Will the Surfer be taken in by the evil devil?  We have to wait until next issue to find out . . .

NC:  I was perplexed by the intro of SHIELD into this Mephisto-filled comic as well.  Even if they were just a tool for Mephisto’s corruption of the Silver Surfer, what would the devilish character know or care about that group?  I guess it was just a way to introduce some top sellers to a comic short of fresh ideas. I'd like to meet someone who knows what Brimstone smells like. Anyone?????

MB:   Don’t recall seeing Chic Stone’s byline for quite a while, although he used to ink a lot of Kirby’s stuff; his work here, particularly that terrific splash page, seems brighter than what we’ve had from Adkins, whose shadowy style might ironically have been more appropriate for the Surfer’s latest run-in with Mephisto.  I find the results delectable, especially on Mephisto himself, yet once again, I am more satisfied with the artwork than I am with Stan’s story, which first falls into some well-worn grooves indeed, and then ends with a real out-of-left-field head-scratcher.  I’m sure there will be an explanation, which I may or may not buy, but I’m mystified what connection the dark, mythological Mephisto could have with shiny, high-tech S.H.I.E.L.D.

SM: I hate Mephisto, mainly because he's such a damned drama queen. Every position he's drawn in looks forced and over the top. At the bottom of page three, he looks like he's having air sex. The story is the same old stale saltines: the Surfer is lonely and depressed; Mephisto wants his soul; Shalla-Bal; mix and pour. It's no wonder this book had such a short run, but it still seems endless. The Surfer is an amazing character, but not every great character deserves his own book, or works as well in a solo title. Like Namor, he's a guest star at his best. Soon he would return to that status. Good to see Chic Stone in the credits. I never liked his heavy lines over Kirby's pencils, but here he does fine work. Seeing 'fisto in an overcoat was amusing, but having to kill the bum to get it wasn't worth the gag. I look forward (maybe) to finding out why Satan cares about SHIELD. What does God need with a starship?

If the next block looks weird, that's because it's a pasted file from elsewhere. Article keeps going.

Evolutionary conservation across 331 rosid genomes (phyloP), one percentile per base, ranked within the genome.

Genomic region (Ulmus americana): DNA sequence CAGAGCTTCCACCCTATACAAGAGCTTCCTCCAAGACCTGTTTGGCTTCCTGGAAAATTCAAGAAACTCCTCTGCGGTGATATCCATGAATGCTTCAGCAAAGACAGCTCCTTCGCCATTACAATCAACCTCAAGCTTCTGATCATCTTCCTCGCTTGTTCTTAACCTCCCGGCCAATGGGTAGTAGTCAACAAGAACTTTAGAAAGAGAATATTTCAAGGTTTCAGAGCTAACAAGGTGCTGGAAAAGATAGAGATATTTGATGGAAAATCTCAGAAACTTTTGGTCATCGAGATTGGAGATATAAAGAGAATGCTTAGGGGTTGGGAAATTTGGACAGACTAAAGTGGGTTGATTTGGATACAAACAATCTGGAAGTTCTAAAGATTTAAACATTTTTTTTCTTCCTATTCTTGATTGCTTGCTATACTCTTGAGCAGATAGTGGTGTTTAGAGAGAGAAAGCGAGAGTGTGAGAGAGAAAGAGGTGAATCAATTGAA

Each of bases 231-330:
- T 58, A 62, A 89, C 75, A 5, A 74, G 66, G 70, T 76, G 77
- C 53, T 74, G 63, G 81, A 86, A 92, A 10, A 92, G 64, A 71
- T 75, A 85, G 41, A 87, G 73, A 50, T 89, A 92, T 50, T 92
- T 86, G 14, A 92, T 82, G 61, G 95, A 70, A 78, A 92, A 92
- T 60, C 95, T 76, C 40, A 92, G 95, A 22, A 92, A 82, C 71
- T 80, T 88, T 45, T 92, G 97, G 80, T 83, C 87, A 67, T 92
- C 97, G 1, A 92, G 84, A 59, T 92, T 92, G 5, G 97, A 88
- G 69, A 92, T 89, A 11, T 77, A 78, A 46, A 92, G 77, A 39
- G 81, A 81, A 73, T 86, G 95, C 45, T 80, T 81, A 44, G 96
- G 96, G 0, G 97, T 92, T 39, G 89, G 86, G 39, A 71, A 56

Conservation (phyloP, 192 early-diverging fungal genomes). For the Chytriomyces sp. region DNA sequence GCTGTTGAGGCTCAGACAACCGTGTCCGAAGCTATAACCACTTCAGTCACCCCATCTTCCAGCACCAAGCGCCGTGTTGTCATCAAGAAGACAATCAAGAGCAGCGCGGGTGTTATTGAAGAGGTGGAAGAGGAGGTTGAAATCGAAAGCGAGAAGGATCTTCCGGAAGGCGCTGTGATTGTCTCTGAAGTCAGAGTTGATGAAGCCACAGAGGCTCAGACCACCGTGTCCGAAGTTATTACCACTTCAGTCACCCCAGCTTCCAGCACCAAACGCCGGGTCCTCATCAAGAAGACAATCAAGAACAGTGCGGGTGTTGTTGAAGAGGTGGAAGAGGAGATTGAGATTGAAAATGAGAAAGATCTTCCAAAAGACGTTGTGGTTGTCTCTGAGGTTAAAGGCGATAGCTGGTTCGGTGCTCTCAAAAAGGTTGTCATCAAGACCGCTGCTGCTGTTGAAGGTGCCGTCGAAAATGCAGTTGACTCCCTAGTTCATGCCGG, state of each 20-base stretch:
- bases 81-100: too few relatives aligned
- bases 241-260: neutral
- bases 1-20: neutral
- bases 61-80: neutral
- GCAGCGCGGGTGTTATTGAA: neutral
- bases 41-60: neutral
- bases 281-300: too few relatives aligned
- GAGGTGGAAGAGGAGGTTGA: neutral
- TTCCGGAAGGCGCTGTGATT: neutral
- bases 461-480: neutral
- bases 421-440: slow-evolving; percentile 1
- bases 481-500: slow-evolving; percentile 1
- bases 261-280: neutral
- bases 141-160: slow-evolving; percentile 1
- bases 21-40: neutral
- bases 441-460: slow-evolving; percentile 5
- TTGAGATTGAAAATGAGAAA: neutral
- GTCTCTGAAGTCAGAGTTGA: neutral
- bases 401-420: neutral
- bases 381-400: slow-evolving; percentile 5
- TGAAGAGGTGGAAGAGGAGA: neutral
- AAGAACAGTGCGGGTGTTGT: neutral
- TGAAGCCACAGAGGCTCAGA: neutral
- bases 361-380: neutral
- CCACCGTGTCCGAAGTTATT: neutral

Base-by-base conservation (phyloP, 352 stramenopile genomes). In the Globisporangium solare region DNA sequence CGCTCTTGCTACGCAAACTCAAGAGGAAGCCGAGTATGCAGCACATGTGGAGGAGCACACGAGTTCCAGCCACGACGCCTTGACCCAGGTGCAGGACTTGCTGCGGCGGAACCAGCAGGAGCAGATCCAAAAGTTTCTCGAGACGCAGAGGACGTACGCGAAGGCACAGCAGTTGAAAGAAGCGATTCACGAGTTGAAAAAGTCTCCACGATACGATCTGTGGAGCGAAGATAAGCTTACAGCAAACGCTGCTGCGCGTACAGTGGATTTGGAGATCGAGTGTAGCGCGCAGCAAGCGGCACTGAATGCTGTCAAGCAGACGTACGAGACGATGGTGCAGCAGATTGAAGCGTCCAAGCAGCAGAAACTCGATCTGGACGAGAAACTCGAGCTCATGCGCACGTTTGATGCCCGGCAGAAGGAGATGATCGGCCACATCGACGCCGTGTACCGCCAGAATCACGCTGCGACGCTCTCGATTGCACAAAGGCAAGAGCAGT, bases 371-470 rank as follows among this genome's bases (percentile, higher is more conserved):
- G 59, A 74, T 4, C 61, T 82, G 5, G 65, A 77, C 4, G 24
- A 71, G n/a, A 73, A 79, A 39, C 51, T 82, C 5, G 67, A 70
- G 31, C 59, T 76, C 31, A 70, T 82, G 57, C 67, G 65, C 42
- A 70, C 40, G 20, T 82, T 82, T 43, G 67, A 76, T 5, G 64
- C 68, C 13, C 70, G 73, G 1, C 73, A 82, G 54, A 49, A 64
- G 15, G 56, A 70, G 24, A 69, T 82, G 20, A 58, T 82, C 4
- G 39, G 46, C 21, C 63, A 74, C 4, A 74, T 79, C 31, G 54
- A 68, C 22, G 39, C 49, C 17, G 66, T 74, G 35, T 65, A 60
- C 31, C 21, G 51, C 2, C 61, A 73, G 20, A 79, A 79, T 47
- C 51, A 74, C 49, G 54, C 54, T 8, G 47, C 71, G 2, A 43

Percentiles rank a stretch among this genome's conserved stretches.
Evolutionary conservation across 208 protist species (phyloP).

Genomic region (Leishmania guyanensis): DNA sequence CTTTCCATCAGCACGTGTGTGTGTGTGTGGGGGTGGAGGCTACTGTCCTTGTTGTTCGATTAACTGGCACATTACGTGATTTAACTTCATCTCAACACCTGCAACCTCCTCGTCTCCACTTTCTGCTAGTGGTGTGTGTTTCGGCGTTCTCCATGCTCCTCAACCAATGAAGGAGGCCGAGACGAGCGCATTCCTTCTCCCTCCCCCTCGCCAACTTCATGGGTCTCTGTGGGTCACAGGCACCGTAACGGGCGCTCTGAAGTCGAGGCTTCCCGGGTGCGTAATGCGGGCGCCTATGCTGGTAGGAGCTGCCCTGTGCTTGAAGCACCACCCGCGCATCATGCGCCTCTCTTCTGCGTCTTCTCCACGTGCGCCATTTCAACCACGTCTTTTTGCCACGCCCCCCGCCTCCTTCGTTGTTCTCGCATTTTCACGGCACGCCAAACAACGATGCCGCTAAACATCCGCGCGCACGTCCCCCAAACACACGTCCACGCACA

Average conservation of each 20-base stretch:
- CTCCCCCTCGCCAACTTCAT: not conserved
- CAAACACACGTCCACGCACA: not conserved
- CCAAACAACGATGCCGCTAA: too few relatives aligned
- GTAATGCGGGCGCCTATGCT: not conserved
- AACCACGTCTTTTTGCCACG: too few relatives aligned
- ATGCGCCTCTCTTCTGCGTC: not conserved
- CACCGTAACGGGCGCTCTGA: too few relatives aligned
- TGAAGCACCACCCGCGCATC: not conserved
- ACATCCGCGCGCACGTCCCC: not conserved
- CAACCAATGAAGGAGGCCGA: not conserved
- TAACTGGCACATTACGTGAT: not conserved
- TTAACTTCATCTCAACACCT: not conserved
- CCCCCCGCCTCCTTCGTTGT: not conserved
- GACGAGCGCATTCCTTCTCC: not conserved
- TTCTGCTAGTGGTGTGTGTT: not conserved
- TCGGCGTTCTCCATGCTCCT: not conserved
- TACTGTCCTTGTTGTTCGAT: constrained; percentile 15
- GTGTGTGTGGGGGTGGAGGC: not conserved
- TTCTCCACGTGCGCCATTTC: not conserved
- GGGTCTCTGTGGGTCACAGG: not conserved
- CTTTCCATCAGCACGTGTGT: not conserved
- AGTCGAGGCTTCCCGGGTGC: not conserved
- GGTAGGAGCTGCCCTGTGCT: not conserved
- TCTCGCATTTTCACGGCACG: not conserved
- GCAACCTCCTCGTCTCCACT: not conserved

The Amazing Spider-Man 84
Our Story

On a snowy winter’s day, Spider-Man decides he’s going after The Schemer and the $5000 reward offered in the Daily Bugle. Off to question some hoods, he first blows a decoy cop’s cover, then gets nowhere with another thug, wasting hours snow-swinging. Checking up on Gwen, Peter tries to let his girlfriend know how he feels, but has to run when both she and Capt. Stacy start asking suspicious questions. The Schemer comes out of hiding with a warning for The Kingpin that he’s going to take over his “reign of crime.” Spidey spots The Schemer’s “special car” but is unable to nab him, and instead tracks him to The Kingpin’s mansion. There the caped crook confronts Kingpin only to be stopped by wife Vanessa. Suddenly, Spidey crashes in, setting off a short but power-packed battle with Kingpin that ends with the gargantuan gangster setting off to find his wife and The Schemer, and our hero pondering another lost opportunity—“No money…no glory…no nothing!”

JT: Yay, a three issue arc! That’s the only way to give this story its due to be honest. And of course, the more Kingpin the better. You have to admit Kingpin is awesome. Nasty and formidable and downright evil. Another example of how Spider-Man has hands-down the best Rogue’s Gallery in comics. Speaking of excitement, I notice the exclamation points are back in force. What happened to “more periods” from a couple of issues ago? Maybe it’s the thrilling story, which is helped by the usual spectacular artwork, especially the snowy scenes. Lots of great touches throughout, from the big Gwen head in the sky to some terrific “sound effects”: THBOOM! (twice!) SPYONNG! ZOK! Lastly, I always liked Capt. Stacy, but did he have to serve the kids hot cocoa with a pipe in his mouth? Guess that’s better than a JJJ stogie or a big hanging cigarette ash…

MB:  John Buscema apparently can’t keep away from the old Web-Head, again collaborating with Romita and Mooney on the artwork, which brings him up to four super-hero books he has a hand in this month; he must be eating his Wheaties.  Once more we get that “middle-third” feeling, as though Stan might be trying to run out the clock with a tale that could perhaps have been polished off in two issues rather than three, but it’s such solid storytelling, and the machinations surrounding the Kingpin so fascinating, that there is really nothing to complain about.  I love how it’s the one-way windows that convince Spidey he’s spotted the Schemer’s car when the thing looks like it came right out of Thunderbirds.  Speaking of which, R.I.P. Gerry Anderson.

SM: Aside from The Schemer's wacky outfit, there's little to find fault here. This is a fine middle chapter in the ongoing saga. We get to see the plan develop and have a little time for Peter to talk to Gwen and Captain Stacy. Of course, the probing is too close, so Peter feigns not feeling well and takes off. But at least Gwen seems a little more reasonable this time out and willing to talk. Next issue is even better, but in the meantime, this is well done fun. Not sign of the other supporting folks, and honestly, I didn’t miss them. MJ and Harry deserve a day off once in a while. The Kingpin's personal life comes into clearer focus and the connection between his presumed dead son, his wife, and the Schemer aren't as mysterious as Stan could have wished, but it's still a good story and a nice chance to learn something about Spidey's arch foe. The art is credited to Romita, John Buscema and Jim Mooney and it looks it. I wonder what made all three guys pitch in. Maybe Glenn will tell me in the comments. Also, I never understood why a 17 - 19 year old Gwen has a 70 year old father.